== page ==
Technology analysts and patent attorneys say RIM did not sustain permanent damage, and rivals didn’t get an upper hand, as the case dragged on. “RIM’s reputation … has not been tarnished in such a way that it cannot recover,” says Kevin Burden, mobile-device analyst for researcher IDC.
RIM may have agreed to pay NTP 612.5 million but it’s also paying in lost subscriber growth, at least in the short term. It said it added 620,000 to 630,000 accounts in its fiscal fourth quarter – below the 700,000 to 750,000 it had forecast. RIM said the widely publicized patent fight caused potential customers to “defer” signing new contracts. The result is a revenues for the fourth quarter will be flat.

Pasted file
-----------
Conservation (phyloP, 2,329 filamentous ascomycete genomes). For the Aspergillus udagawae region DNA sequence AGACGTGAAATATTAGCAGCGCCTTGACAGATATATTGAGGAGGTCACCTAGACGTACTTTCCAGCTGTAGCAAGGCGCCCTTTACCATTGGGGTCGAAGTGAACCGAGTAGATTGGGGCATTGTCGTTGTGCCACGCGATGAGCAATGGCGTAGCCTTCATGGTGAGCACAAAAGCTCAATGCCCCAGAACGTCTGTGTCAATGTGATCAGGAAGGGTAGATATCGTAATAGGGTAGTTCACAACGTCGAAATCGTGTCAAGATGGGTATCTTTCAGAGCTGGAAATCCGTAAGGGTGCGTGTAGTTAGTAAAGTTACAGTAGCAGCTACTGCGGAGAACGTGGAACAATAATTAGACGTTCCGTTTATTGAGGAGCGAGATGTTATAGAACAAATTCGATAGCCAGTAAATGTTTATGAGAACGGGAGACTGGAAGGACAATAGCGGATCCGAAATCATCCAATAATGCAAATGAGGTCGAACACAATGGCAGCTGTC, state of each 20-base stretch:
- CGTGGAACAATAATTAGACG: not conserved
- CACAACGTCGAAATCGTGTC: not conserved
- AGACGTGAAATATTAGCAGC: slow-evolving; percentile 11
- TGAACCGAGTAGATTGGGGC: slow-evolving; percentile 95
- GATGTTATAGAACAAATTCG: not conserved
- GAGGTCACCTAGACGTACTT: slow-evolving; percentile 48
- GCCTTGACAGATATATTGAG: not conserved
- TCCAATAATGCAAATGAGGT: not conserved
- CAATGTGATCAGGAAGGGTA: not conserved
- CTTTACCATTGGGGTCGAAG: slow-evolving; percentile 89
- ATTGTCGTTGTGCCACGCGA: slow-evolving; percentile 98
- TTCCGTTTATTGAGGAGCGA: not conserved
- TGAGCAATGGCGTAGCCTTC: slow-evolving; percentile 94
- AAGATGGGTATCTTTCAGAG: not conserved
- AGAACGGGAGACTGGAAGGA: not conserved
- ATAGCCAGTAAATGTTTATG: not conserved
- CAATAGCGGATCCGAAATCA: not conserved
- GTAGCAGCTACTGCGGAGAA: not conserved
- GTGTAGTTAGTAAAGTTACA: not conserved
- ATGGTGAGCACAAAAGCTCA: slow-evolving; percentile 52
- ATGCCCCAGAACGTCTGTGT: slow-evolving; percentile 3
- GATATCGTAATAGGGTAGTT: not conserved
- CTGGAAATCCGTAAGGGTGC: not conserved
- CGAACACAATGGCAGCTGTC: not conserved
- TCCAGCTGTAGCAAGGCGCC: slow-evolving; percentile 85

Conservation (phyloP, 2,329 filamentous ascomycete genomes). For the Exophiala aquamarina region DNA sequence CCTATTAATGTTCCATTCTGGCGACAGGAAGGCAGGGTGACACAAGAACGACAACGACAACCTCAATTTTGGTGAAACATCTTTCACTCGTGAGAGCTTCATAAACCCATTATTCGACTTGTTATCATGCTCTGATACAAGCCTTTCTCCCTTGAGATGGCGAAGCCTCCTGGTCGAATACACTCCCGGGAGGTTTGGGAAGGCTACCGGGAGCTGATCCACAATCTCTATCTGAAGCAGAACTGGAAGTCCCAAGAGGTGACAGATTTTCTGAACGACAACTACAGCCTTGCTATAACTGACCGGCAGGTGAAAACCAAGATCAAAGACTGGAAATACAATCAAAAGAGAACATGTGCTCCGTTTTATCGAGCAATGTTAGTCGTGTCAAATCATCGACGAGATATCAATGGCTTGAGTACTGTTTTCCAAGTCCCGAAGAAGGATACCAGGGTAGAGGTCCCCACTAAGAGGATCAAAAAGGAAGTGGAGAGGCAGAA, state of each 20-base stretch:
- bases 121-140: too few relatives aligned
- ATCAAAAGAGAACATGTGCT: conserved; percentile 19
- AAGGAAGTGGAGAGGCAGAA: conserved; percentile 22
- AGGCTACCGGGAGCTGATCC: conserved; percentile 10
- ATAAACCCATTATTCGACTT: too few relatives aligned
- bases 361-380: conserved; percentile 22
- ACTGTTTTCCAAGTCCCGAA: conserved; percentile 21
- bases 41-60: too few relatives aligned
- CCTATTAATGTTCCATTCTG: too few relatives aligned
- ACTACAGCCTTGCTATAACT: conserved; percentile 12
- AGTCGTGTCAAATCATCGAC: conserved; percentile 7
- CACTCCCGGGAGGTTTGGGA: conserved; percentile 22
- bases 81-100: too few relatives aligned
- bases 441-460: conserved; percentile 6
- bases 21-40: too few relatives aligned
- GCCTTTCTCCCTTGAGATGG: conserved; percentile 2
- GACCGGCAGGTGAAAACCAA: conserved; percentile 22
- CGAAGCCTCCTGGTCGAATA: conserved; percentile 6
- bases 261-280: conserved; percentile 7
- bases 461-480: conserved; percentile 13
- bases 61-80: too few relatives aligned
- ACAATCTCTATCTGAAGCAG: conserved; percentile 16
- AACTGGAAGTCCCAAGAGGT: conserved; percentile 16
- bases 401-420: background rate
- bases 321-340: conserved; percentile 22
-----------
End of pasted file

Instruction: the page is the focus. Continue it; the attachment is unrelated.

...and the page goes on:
Had the case worn on, Burden said, RIM’s customers might have started considering other options, including new entrants Microsoft and Nokia, joining long-standing rival Palm.
Shares of Palm were down about 4%, to $40.40, after hours, reflecting its lost opportunity to gain business, Ben Bollin, an analyst at FTN Midwest Securities.